BTX format

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The BTX format ("Balanced Technology Extended") was planned as the successor to the ATX format as a form factor for PCs. The new standard was first presented in 2003 at the Intel Developer Forum , but could not prevail over the established ATX format due to a lack of acceptance and was withdrawn from the market by Intel in October 2006 . Similar to the ATX format, there are additional form factors for smaller housings, one MicroBTX and the even smaller PicoBTX format.


Opened BTX computer case
Exposed BTX motherboard

The BTX housing is divided into zones in which only certain components, such as the main processor , are allowed.

  • The mainboard - seen from the front - is installed on the left instead of the right side in the case, i.e. mirrored.
  • The processor cooler is not attached to the mainboard, but screwed directly to the case. As a result, it can be significantly heavier and higher than the ATX without running the risk of damaging the mainboard or CPU. This risk is greatest when transporting finished PCs.
    • A large fan is essential for the processor cooler, which transports air from the front to the back. The processor cooler is to be dimensioned in such a way that its air flow also cools all chips that are passively cooled. These are to be attached in the air flow.
    • The RAM sockets must be positioned parallel to this air flow. With most ATX boards, they are perpendicular to the expansion slots and just to such an air flow.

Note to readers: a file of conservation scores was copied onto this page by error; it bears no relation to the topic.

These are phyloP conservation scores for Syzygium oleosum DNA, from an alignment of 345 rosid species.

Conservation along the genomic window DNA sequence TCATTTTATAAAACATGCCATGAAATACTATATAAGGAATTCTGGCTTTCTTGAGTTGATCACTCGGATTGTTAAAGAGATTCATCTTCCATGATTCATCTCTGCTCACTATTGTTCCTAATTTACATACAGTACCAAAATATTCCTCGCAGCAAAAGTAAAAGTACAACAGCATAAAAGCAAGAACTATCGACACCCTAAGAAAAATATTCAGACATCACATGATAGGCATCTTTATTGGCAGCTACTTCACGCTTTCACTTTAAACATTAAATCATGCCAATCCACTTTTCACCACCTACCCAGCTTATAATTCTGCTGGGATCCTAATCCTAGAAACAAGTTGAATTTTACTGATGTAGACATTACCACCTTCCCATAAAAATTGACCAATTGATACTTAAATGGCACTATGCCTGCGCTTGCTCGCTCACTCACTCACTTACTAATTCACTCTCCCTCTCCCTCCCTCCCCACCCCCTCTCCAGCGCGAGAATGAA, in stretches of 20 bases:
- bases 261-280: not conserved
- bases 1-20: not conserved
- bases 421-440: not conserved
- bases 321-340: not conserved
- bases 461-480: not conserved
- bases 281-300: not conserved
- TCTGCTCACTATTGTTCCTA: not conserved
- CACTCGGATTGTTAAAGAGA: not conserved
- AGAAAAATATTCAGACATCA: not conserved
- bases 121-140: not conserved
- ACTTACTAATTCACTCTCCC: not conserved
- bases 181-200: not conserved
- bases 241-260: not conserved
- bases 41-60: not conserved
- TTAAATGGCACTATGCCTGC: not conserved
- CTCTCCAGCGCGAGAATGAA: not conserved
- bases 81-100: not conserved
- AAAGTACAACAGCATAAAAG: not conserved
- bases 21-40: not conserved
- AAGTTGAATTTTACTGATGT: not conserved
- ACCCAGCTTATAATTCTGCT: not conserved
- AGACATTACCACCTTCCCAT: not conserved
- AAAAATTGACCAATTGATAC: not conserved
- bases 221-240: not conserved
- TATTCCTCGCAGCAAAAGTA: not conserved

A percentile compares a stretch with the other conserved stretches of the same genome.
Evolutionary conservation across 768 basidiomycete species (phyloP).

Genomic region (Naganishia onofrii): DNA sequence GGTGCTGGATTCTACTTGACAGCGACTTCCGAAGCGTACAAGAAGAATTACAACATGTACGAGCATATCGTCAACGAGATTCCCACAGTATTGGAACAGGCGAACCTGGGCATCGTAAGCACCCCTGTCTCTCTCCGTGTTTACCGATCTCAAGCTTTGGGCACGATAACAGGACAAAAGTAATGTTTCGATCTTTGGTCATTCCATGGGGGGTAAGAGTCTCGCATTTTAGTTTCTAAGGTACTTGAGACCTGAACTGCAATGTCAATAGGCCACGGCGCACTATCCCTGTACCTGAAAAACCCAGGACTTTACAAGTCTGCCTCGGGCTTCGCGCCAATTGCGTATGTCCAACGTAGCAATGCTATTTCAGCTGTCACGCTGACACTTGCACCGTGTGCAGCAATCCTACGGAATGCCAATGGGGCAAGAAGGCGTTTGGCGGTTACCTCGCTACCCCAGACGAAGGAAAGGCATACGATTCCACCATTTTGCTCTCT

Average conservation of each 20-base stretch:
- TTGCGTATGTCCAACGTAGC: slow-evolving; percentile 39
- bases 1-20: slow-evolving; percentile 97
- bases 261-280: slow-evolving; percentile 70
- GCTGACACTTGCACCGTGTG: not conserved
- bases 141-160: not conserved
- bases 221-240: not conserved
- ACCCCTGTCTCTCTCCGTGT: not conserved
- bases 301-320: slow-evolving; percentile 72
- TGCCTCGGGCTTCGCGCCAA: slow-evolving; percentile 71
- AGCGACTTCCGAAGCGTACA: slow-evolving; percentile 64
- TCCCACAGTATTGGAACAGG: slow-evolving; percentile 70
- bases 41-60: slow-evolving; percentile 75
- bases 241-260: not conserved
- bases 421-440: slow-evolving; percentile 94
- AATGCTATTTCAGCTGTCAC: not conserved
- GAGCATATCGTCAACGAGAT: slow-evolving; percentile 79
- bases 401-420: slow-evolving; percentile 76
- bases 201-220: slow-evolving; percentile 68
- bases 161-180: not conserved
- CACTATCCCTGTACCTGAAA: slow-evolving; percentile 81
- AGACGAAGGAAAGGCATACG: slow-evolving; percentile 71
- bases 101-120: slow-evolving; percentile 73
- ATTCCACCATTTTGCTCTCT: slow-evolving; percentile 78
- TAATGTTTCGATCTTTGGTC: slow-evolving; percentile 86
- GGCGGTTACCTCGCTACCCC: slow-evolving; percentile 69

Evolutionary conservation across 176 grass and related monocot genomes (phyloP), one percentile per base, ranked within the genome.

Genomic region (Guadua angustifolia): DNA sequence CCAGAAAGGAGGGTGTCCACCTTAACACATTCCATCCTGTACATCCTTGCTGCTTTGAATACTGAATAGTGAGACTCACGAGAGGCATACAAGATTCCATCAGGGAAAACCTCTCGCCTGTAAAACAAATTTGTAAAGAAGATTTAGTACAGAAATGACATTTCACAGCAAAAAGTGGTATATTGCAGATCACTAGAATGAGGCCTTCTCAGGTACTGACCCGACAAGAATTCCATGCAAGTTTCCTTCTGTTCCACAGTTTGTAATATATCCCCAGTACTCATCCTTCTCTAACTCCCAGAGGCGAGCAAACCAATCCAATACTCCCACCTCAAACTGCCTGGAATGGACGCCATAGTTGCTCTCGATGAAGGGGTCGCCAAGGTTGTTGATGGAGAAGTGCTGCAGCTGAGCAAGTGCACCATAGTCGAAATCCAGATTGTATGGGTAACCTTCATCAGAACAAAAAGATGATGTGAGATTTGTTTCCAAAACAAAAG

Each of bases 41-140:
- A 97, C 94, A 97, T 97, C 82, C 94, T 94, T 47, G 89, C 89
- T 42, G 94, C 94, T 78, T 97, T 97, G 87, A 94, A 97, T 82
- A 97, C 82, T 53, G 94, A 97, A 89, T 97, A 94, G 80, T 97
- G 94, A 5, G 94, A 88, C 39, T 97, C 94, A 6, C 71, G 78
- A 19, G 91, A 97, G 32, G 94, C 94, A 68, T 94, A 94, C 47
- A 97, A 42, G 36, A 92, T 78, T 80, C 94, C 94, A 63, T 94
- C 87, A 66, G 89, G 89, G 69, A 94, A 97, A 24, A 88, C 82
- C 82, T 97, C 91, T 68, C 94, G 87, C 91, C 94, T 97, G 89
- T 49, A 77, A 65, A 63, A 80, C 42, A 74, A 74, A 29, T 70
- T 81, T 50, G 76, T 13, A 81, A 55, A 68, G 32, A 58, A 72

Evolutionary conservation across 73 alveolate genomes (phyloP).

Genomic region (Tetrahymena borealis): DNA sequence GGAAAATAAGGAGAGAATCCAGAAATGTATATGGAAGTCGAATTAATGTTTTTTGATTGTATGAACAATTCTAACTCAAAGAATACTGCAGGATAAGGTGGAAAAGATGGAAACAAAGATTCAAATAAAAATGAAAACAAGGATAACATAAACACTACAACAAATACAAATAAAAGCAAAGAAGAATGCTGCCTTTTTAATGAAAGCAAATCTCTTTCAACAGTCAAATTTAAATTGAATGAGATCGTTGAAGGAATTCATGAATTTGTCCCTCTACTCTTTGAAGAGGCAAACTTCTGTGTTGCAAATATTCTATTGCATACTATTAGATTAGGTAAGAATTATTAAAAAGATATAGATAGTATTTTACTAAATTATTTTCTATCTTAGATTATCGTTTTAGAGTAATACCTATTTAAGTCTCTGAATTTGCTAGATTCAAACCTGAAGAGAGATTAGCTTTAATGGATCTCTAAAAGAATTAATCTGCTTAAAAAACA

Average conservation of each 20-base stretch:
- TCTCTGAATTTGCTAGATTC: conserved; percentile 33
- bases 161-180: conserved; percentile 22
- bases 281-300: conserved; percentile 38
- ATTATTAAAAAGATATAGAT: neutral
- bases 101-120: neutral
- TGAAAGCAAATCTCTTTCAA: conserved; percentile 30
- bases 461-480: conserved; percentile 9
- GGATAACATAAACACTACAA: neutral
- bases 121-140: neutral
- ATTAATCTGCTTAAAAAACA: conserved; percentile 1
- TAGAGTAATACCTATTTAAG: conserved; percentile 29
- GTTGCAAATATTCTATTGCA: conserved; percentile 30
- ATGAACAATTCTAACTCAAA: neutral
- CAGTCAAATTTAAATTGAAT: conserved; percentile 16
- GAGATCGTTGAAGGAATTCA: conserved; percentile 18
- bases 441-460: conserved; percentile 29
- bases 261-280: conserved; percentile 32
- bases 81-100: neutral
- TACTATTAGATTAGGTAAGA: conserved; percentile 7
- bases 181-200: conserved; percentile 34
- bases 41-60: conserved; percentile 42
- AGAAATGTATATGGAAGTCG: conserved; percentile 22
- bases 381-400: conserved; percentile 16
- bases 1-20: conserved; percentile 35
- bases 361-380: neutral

• The graphics card is in the airflow of this main cooler; In the case of ATX, this can (but does not have to) be in a standing air cushion.
    • In addition, the installation on the left ensures that the graphics chip is now on the top of the graphics card, so that no heat build-up occurs as warm air can rise immediately.
    • If the graphics card is actively cooled, the cooler no longer has to be squeezed between the graphics card and the next expansion card, but looks in the other direction. Enough air can be sucked in from there.
  • PCI-Express (x16) as the standard slot for graphics cards.
  • PCI-Express (x1), (x4) or (x8) are also available, depending on the motherboard, as well as conventional PCI slots
  • The four-pole 12 V plug for a more stable power supply to the processor is mandatory.


  • Sufficiently good cooling is easy to achieve
  • A sufficiently good cooling can be implemented more quietly
  • The acceleration forces exerted by the processor cooler are absorbed by the SRM ( Standard Support and Retention Module ) and thus by the housing;


  • By inserting the PCI and PCI-Express cards in the motherboard upside down, the side equipped with capacitors, chips and other electronic components is on top, which quickly leads to dust; the dust is difficult to remove on this side of the cards (e.g. with compressed air sprays). With ATX cases, the smooth, unpopulated side of the cards faces up - the dust that collects there can be easily wiped off.


  • BTX: 325.12 mm × 266.70 mm
  • microBTX: 264.16 mm × 266.70 mm
  • nanoBTX: 223.52 mm × 266.70 mm
  • picoBTX: 203.20 mm x 266.70 mm


BTX hardware, d. H. Housing and mainboard, was mainly to be found on the market in the form of finished PCs, especially for business customers. As presumably the last motherboards based on Intel processors were boards from Fujitsu with Socket 775 and Socket 1156 in BTX format, which among other things supported "PCIe x16" and DDR3 RAM.

Web links


  1. Fujitsu: CELSIUS W480 WorkStation (English), as of September 16, 2011
  2. Fujitsu: P5731 desktop PC. (English), as of July 21, 2011